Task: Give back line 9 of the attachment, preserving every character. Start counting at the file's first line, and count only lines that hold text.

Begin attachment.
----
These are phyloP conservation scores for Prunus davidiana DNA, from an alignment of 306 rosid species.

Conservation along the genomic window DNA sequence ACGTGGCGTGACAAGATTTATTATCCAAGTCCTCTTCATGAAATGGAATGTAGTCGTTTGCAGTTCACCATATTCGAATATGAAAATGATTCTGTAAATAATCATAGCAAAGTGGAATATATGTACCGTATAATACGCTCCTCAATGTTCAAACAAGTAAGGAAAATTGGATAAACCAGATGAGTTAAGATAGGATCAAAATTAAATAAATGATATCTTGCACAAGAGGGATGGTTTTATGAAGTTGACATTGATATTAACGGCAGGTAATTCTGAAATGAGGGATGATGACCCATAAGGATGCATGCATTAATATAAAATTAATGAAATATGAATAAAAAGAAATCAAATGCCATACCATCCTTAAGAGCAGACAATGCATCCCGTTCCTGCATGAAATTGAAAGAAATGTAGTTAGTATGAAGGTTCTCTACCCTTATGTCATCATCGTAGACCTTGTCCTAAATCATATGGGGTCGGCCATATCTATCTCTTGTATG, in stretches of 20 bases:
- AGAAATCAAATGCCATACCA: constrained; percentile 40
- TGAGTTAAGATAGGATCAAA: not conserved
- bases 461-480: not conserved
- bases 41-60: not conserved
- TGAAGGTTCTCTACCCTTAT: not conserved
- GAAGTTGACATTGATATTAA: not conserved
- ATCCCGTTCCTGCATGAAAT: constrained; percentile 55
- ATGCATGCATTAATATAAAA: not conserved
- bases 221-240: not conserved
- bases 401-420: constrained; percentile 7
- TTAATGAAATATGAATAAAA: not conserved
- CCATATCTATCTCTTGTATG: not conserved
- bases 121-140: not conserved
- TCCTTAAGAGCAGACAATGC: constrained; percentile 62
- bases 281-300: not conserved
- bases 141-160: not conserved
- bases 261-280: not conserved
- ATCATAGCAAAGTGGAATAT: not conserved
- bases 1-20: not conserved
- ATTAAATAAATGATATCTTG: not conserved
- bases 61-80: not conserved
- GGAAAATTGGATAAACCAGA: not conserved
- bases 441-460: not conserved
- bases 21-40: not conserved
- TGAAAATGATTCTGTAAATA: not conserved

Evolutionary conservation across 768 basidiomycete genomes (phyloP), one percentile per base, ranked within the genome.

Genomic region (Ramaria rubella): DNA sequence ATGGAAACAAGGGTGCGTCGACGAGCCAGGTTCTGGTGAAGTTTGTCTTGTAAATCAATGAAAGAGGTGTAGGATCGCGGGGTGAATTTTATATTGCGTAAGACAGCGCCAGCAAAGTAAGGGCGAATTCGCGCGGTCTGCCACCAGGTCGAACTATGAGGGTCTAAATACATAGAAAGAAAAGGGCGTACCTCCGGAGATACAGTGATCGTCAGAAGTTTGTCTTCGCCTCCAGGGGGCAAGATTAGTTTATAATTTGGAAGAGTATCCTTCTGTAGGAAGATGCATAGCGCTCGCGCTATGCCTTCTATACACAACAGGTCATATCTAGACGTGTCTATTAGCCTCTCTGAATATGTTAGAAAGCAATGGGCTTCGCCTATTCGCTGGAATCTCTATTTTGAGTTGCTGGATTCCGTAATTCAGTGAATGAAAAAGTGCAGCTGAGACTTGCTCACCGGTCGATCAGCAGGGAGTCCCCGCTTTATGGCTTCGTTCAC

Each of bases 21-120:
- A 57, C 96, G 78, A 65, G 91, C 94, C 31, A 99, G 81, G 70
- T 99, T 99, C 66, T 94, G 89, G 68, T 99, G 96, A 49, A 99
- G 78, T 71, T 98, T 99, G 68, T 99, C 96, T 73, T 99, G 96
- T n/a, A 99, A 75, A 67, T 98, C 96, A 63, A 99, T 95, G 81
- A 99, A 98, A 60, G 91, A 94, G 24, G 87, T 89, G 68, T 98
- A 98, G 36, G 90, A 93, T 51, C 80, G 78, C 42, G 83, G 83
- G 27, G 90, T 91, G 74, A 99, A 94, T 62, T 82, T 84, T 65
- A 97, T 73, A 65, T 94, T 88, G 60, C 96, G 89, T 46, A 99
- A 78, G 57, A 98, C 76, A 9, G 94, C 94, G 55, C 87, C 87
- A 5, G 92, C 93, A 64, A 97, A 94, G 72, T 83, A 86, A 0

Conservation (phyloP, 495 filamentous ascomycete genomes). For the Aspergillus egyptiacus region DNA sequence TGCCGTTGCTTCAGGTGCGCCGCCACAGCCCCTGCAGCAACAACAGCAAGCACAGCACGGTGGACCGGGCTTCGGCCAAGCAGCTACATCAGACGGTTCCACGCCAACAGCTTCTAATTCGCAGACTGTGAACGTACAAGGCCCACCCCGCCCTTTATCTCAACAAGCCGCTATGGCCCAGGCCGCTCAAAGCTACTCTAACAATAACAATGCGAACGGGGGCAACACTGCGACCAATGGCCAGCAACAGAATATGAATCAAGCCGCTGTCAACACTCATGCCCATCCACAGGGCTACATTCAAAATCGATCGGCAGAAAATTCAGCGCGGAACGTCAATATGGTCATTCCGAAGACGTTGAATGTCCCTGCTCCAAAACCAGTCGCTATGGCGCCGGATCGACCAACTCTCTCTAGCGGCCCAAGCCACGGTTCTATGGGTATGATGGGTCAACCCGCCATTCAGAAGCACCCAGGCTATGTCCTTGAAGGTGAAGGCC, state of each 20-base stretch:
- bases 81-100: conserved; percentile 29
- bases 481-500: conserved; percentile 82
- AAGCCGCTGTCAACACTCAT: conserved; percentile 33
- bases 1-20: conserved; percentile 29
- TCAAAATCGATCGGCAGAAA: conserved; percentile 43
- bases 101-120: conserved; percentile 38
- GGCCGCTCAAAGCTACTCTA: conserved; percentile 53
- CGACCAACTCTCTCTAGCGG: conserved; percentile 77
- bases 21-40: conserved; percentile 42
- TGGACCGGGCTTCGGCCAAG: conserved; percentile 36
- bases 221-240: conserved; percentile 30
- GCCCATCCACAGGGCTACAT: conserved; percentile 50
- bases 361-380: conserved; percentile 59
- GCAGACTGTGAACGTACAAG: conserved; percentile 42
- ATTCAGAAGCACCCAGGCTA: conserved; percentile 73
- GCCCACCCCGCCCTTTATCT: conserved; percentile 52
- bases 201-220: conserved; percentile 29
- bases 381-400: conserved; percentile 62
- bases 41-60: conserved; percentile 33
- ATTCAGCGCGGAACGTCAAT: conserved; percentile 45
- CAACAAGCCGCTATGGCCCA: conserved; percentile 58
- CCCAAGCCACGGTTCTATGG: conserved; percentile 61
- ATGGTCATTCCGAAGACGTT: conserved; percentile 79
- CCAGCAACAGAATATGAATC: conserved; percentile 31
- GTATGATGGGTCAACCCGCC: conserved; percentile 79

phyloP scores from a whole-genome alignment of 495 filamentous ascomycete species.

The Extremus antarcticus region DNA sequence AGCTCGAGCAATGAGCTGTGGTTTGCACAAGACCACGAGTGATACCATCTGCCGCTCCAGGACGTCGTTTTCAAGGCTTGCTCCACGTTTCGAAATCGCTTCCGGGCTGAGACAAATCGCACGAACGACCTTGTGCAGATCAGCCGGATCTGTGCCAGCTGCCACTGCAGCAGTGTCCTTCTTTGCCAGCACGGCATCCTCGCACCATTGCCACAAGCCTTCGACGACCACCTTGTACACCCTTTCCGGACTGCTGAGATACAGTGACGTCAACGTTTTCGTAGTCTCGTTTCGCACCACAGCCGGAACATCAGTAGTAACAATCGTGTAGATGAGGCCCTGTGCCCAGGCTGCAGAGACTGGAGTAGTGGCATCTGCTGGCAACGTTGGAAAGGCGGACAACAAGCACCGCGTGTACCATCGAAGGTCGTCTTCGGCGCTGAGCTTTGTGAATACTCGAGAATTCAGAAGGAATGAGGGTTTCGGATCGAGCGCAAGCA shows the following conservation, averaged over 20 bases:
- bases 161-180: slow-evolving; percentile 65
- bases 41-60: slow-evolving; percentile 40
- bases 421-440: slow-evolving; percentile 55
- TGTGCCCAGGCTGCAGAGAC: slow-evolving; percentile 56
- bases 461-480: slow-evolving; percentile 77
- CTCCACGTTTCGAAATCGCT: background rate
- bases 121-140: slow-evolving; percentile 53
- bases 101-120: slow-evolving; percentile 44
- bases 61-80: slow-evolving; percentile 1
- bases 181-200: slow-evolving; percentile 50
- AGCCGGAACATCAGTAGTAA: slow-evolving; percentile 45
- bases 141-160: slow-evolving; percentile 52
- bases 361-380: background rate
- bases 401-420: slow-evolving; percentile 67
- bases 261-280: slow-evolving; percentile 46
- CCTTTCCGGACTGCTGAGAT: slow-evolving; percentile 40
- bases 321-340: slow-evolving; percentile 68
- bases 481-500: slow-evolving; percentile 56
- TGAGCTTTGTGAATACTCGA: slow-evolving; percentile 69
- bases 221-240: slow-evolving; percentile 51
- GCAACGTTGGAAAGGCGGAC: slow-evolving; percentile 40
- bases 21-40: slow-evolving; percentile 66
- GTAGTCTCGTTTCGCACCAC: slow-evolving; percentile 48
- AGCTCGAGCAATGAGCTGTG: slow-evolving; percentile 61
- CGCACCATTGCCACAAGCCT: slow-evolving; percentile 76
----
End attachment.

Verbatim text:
- ATCCCGTTCCTGCATGAAAT: constrained; percentile 55